Reading in the Second World War – online talk

Enjoy this talk from the comfort and safety of your own home, and wherever you live in the world, whilst still being able to contribute fully to the discussion afterwards. 

Based upon his book Reading at War, Stuart will explore how the war affected Reading and its citizens. From the victims of war, both military and civilian, the privations and shortages; and examples of heroism and self-sacrifice. And in contrast, the black market and war-related crime. Discover the relationship between the townspeople and the 25,000 or so evacuees visited on them in September 1939.  The talk will be illustrated by examples of wartime advertising expounding ‘make do and mend’,  because of the lack of things to buy. 

Pre-booking is required as full joining instructions will be emailed in advance. Bookings close one day before the event.

This talk is the first in the series “The Second World War”  – buy all five talks in the series for the reduced price of four.

To join this talk, you will need a computer (or laptop/tablet) which has speakers and a microphone. Ideally, also a webcam. You need to be able to access emails from this device. First-time users will be asked to download a small piece of software. This will be sent to you in advance.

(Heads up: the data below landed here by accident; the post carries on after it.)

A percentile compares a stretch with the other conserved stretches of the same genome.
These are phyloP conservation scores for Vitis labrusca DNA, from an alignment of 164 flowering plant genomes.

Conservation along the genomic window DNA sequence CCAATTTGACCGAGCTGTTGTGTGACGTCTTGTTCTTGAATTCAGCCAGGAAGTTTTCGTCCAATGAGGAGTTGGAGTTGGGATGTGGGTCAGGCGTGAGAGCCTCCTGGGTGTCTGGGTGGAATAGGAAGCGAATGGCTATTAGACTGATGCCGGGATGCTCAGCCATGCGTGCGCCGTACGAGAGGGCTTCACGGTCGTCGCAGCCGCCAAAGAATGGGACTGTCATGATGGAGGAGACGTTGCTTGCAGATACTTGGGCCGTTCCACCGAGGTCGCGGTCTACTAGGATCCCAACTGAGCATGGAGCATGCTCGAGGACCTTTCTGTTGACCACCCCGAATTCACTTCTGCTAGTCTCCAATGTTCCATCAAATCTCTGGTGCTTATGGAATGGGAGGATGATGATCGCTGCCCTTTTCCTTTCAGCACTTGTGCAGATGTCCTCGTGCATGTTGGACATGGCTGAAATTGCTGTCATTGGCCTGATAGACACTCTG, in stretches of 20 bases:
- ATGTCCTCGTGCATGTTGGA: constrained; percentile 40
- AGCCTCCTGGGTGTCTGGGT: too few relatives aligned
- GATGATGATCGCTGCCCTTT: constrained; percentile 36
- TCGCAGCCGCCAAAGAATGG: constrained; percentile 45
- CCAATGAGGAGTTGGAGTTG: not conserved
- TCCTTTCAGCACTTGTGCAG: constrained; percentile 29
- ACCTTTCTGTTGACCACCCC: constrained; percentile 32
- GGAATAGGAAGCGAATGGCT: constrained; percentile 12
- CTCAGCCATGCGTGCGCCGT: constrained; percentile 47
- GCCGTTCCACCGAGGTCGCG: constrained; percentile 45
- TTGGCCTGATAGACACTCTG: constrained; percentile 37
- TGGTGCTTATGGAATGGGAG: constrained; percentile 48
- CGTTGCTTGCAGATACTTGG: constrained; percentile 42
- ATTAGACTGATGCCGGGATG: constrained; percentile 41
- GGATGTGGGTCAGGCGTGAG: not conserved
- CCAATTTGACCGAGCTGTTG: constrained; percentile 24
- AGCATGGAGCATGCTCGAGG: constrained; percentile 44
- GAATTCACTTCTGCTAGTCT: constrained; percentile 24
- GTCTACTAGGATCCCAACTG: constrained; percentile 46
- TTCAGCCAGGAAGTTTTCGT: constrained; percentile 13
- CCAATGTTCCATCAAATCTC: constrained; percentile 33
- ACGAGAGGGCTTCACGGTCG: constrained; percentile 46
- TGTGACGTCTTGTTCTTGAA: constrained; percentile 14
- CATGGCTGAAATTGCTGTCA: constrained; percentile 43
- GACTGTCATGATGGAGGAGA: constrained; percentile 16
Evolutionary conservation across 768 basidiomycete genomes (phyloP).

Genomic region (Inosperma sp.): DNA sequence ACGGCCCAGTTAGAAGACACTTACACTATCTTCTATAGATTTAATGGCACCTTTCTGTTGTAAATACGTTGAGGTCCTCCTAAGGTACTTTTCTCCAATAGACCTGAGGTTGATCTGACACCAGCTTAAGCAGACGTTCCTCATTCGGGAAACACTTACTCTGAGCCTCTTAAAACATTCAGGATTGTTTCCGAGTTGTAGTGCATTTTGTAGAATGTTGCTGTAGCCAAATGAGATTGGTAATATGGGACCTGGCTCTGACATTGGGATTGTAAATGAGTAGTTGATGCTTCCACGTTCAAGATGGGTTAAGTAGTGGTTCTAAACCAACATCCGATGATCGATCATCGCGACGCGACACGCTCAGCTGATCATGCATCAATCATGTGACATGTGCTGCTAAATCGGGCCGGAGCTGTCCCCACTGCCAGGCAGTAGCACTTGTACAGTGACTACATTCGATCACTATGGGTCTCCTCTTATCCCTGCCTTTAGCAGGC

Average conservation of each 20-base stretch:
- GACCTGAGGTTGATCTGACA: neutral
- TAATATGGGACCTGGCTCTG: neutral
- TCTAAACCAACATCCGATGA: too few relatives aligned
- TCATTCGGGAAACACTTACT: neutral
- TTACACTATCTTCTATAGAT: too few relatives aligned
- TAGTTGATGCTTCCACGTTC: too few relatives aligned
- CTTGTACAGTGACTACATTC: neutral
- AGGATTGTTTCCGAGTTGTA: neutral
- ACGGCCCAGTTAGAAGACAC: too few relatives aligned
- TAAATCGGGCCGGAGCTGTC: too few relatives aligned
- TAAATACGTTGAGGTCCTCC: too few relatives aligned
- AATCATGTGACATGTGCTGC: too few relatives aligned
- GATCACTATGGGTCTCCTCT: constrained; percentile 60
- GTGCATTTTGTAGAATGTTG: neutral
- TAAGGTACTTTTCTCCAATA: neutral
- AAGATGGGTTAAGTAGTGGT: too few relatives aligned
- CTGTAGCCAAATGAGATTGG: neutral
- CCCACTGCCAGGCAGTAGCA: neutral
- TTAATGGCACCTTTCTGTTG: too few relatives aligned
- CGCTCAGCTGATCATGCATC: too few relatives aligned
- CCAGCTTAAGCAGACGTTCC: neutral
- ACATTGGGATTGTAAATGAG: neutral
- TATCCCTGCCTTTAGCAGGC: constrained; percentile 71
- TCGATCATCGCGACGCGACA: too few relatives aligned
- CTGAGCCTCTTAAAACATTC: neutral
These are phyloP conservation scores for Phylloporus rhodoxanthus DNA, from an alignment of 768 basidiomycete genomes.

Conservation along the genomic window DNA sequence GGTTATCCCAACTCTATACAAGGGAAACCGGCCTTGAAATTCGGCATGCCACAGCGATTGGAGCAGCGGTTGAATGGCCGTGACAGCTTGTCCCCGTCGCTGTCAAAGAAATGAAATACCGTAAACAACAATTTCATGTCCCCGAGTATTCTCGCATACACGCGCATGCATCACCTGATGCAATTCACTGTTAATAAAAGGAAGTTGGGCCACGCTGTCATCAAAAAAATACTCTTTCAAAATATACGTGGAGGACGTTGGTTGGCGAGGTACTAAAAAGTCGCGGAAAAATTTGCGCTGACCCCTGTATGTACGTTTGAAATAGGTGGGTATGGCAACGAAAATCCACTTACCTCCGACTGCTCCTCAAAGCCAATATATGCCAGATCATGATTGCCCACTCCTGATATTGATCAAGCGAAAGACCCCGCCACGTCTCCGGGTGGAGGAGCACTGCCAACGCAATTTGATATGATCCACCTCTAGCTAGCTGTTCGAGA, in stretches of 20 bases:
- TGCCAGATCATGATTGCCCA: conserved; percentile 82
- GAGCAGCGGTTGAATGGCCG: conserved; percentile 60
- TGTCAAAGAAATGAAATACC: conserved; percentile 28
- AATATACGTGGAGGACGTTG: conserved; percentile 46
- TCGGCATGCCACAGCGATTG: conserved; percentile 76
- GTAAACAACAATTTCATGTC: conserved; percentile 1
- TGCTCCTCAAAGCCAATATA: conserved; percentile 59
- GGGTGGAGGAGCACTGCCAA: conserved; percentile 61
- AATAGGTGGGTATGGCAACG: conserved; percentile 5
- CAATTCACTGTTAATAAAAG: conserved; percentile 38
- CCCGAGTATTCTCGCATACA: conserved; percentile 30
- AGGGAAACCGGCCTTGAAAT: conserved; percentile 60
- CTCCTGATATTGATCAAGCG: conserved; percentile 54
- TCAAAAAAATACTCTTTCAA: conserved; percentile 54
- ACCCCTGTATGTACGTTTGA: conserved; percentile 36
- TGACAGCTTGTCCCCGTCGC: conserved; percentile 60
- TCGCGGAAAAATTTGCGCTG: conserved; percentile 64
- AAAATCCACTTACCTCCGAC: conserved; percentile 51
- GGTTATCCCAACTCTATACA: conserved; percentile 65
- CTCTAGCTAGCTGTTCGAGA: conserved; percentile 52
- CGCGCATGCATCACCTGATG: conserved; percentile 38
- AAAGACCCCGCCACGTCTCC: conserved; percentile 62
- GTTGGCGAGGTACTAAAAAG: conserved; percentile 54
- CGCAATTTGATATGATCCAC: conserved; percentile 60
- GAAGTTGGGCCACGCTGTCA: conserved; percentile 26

Image: copyright Creative Commons

Book Event

Non-members £5

For non-members of Berkshire Family History Society and members' guests

Available Tickets: 60
The Non-members ticket is sold out. You can try another ticket or another date.
Members £4

For members of Berkshire Family History Society

Available Tickets: 60
The Members ticket is sold out. You can try another ticket or another date.

Speaker

  • Stuart Hylton
    Stuart Hylton

    Stuart Hylton has had a total of 28 books published, on historic subjects both local and national. He was born and grew up in Windsor, went to Manchester University and has lived in Reading since 1980, where he worked as a town planner. He is now retired and, when not writing, spends his time as part of the Didcot Railway Centre’s Education Team, and doing volunteer work for Reading Museum. He is married, with two grown up children.

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